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Pieces of God

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"God split himself into a myriad parts that he might have friends. This may not be true, but it sounds good—and is no sillier than any other theology."

Is there a God? What happens after we die? Why does energy fuel everything? Is there such a thing as a soul, and how does it fit into things?

Real Life poses these and other heavy, unanswerable questions, and philosophy sets out to answer them. One trope that attempts to answer all four questions is the idea that everyone and everything has a soul, and each is a piece of God. God Is Dead (but not dead enough), or consciousness/physics is just God attempting to reform Itself into one coherent mass again.

Which raises the question, why is God in pieces? The answer might never be revealed. If it is, it usually has to do with God wanting to imbue a piece of Itself (in these stories, God is unlikely to be described with a gender) in creation. God sacrifices Its Omnipotence to imbue a divine energy that allows for intelligence in all beings. By sacrificing Its individual self, God becomes a Prometheus bringing life to all. Another possibility is that God wants to use a cycle of Reincarnation and afterlives to "level up" by gaining the accumulated wisdom of humanity, and in the process make the soul-fragments wiser and kinder. Finally, it may be that God effectively became so bored of being all-knowing and all-powerful that It committed a Seen-It-All Suicide (in which case, assembling God anew may or may not be a good idea).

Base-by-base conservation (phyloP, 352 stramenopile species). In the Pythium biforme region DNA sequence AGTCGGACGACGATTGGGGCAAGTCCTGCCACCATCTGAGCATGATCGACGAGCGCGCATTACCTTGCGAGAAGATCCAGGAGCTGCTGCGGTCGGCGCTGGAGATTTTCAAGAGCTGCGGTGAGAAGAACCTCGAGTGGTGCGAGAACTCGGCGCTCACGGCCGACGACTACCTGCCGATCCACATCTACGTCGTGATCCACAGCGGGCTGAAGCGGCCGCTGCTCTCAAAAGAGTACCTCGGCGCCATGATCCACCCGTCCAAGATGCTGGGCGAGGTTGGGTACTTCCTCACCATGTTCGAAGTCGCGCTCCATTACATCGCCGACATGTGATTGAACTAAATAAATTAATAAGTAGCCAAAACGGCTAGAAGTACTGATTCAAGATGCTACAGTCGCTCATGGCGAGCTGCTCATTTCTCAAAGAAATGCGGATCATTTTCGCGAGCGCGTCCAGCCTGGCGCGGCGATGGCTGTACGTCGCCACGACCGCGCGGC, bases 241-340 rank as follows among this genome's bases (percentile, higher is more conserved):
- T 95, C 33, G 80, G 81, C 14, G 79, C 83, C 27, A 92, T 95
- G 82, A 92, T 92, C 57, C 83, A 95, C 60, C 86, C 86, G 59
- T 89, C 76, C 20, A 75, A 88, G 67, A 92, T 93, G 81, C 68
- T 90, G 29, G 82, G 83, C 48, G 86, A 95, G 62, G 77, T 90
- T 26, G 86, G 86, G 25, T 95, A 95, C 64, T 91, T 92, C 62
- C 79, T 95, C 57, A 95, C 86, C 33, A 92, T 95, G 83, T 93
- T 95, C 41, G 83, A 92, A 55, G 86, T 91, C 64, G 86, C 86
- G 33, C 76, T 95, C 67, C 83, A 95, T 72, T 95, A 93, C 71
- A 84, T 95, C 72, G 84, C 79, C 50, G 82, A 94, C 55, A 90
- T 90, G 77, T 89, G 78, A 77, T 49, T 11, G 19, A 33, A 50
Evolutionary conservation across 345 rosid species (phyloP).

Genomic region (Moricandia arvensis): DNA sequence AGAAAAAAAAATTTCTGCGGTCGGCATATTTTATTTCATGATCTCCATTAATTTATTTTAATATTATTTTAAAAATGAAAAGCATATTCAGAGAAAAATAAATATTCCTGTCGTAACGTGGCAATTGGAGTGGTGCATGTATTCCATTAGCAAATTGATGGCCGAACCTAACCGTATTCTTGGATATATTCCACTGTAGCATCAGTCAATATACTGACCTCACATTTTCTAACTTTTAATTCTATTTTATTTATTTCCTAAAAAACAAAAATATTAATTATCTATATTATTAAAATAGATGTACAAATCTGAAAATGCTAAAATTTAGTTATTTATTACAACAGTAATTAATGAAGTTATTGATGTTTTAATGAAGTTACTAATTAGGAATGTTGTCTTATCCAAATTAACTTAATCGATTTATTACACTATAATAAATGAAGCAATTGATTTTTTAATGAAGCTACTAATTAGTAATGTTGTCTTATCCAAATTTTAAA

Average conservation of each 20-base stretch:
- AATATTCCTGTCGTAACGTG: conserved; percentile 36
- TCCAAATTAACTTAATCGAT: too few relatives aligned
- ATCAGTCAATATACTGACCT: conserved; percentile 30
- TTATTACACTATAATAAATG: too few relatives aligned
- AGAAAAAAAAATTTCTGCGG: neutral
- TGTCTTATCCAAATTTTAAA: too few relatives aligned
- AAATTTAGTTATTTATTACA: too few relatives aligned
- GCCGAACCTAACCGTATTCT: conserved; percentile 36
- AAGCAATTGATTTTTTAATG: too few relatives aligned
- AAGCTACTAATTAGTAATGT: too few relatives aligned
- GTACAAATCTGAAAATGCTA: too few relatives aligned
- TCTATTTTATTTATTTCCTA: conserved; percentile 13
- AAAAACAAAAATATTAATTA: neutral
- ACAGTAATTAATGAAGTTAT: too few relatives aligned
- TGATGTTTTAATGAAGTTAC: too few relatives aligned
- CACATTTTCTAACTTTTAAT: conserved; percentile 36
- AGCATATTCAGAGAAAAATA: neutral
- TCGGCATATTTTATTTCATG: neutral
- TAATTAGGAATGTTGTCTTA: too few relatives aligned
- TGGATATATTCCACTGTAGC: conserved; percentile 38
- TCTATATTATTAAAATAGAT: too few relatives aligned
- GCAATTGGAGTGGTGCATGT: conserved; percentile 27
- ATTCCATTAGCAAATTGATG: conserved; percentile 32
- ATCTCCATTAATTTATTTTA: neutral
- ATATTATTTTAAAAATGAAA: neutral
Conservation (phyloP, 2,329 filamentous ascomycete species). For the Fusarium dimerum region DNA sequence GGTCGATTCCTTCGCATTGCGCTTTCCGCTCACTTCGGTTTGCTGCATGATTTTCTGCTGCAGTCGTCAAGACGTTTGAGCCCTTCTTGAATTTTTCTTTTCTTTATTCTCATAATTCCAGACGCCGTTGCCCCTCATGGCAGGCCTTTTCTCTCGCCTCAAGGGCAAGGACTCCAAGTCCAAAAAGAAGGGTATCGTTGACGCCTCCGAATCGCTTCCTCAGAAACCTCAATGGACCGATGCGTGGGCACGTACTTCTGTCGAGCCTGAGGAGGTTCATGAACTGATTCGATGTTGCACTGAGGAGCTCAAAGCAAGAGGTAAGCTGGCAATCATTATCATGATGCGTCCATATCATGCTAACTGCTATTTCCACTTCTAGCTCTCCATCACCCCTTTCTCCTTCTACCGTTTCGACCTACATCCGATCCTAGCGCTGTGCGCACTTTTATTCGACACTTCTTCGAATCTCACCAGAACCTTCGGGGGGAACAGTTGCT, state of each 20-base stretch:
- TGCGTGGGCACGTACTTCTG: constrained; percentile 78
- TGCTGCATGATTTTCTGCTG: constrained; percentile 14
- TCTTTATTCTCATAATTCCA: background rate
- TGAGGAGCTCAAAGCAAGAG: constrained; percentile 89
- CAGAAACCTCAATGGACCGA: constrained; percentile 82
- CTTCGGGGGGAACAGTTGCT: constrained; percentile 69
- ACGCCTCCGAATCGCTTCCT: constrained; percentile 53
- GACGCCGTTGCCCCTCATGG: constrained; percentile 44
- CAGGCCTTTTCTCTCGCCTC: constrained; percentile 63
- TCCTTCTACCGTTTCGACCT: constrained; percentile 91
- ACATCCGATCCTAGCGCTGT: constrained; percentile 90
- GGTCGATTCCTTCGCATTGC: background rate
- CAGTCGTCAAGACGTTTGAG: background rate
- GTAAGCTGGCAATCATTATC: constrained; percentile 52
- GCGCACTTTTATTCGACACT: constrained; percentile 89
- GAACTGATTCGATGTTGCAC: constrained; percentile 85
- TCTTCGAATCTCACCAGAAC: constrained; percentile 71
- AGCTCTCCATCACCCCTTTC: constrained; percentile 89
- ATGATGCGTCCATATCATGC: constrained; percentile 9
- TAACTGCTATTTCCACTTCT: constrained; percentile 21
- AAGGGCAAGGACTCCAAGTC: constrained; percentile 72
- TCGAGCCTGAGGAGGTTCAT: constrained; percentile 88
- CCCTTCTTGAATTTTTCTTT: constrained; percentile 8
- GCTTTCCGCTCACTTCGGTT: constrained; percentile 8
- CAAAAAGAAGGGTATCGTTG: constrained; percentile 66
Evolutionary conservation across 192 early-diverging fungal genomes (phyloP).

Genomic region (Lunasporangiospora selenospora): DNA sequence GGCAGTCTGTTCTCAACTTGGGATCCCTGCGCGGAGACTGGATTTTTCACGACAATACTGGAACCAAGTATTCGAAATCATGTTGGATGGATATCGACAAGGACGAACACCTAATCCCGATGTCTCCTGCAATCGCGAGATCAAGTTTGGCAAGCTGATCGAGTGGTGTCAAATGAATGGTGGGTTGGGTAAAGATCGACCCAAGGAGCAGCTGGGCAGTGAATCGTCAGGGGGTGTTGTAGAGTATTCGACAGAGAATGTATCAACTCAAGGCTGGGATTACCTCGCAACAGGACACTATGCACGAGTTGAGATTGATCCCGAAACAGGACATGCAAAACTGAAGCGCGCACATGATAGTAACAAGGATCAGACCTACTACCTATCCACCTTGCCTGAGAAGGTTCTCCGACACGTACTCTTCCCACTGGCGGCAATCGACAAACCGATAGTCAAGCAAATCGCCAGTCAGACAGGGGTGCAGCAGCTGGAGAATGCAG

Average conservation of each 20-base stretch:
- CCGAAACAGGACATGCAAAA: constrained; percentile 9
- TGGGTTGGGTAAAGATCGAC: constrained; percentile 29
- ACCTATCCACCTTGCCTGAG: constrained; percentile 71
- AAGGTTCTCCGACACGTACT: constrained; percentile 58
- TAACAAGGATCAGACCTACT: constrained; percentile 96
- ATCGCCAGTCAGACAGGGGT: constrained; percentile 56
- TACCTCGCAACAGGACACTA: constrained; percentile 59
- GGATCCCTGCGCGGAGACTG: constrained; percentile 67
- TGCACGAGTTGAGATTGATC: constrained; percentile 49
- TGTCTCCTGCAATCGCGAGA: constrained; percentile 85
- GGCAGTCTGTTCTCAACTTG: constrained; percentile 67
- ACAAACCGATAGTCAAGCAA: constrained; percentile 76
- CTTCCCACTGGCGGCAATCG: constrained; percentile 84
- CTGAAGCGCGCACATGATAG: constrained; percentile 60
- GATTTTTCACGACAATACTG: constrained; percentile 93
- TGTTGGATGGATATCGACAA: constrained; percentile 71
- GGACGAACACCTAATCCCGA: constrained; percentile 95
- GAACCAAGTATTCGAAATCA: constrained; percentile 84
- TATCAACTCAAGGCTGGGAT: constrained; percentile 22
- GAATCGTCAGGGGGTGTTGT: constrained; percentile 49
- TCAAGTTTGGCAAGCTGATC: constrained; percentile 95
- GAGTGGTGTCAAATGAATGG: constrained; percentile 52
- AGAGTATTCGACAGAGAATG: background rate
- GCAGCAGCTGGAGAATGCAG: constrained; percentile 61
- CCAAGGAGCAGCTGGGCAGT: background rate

Of course, God might not have intended this at all. If there is a God of Evil, it may have "slain" God while weak after making creation, and/or imprisoned It in Plot Coupons and Cosmic Keystones. Reuniting these fragments may unleash the Sealed Good in a Can and fix any flaws Inherent in the System. But if God Is Evil, it may cause very bad things to happen.